After all the hype about the great holiday season for retailers, the data just came in saying that personal consumption expenditures were actually flat for December, actually real PCE went down 0.1%. The other side of that is real disposable personal income went up 0.3%. This was being heralded by some MSM as being great because savings went up. The personal savings rate was up to 4.0% from 3.5% which I see as a very good thing. What surprised me was that so did many other analysts. Normally these folks point to spending as the cure for what ails our economy. The other bit of data was that the PCE price index, the one watched closely by the Fed, increased 0.1% in December, or 2.4% YoY.
Charts always reveal the trend and as you can see real DPI has fallen quite a bit, and has flattened out. As well PCE is going down, not up. These facts seem to get lost in the hype. If the personal savings rate would now continue to rise, and people didn’t have to resort to savings to fund spending on necessities, then things would be turning positive.
Not to sound too “grandiose”, as Newt likes to say, readers of The Daily Capitalist already knew that the retail numbers would be weak.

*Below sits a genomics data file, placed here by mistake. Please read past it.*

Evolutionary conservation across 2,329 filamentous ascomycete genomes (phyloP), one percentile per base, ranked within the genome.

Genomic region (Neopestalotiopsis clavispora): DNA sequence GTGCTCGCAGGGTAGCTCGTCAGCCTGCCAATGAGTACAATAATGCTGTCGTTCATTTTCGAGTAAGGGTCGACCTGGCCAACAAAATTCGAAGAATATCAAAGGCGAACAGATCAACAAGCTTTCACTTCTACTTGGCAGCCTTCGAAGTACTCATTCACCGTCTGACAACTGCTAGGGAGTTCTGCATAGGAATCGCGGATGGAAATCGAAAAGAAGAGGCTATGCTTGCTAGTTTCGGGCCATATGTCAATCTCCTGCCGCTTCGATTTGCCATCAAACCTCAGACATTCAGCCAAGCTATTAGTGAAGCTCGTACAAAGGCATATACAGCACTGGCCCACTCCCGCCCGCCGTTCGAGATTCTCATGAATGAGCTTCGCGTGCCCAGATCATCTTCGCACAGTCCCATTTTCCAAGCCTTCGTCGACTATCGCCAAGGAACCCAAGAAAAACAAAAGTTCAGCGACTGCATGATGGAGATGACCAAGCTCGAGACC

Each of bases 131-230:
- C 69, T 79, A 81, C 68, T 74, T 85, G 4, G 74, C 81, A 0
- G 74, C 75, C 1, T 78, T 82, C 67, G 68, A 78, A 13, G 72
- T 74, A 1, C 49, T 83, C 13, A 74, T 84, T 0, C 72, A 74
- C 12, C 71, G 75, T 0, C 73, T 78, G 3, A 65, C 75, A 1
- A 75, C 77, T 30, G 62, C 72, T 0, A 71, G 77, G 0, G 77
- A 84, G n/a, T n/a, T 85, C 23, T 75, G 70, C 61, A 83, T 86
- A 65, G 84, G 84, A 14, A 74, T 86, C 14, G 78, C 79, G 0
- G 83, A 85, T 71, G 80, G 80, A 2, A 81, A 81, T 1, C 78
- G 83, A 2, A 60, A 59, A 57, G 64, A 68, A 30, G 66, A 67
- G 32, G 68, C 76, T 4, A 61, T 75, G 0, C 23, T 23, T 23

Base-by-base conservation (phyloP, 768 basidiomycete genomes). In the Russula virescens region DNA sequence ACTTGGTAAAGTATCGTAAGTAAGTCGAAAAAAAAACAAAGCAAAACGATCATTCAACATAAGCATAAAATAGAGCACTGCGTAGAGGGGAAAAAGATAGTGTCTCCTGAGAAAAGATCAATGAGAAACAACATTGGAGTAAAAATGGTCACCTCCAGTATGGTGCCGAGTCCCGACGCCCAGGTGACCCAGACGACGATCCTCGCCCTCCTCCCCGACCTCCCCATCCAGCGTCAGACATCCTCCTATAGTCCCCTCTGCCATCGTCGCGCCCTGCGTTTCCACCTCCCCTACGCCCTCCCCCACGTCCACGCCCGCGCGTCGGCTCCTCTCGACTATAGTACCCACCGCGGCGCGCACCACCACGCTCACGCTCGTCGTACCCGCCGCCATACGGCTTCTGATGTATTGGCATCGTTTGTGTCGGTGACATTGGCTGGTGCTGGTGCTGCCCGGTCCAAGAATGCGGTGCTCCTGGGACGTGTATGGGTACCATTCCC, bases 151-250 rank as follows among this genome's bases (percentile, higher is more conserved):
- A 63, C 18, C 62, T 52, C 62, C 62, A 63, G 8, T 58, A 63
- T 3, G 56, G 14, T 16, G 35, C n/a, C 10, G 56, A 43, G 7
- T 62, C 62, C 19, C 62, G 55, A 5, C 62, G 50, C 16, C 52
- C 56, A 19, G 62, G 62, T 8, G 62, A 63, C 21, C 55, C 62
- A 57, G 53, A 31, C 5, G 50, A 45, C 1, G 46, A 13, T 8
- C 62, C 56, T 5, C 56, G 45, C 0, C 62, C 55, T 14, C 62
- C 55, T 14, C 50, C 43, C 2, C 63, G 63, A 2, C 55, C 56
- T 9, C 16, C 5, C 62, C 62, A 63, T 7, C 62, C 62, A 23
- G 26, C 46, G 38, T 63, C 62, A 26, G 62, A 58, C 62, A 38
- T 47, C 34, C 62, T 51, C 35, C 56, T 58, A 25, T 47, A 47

The above data is put out by the Bureau of Economic Analysis (BEA). There is another set of data from the Census Bureau that measures weekly earnings and they are not much different. The report for Q4 shows that earnings were up only 1.6% for the year. They also measure the CPI index, and that ended up 3.3% for 2011.
But wait, there’s more. Another agency, the Bureau of Labor Statistics has their own measure of wages and earnings which they refer to as compensation costs. Those were up 2.2% over the year, and the wages and salaries portion of that was up 1.8% for 2011. Only the BEA data are adjusted for inflation (above charts).
Another footnote is that the Conference Board’s consumer confidence index “unexpectedly” dropped 8 points. You can take this with somewhat of a grain of salt because the Gallup Economic Confidence Index declined somewhat and has been positive since it bottomed in August, 2011.
I don’t put too much faith in these indices, but you should know that other economists do so it may influence their view of the economy. Gallup’s index doesn’t mean much when one looks at the real data above. That is, people still cut back on spending for 2011.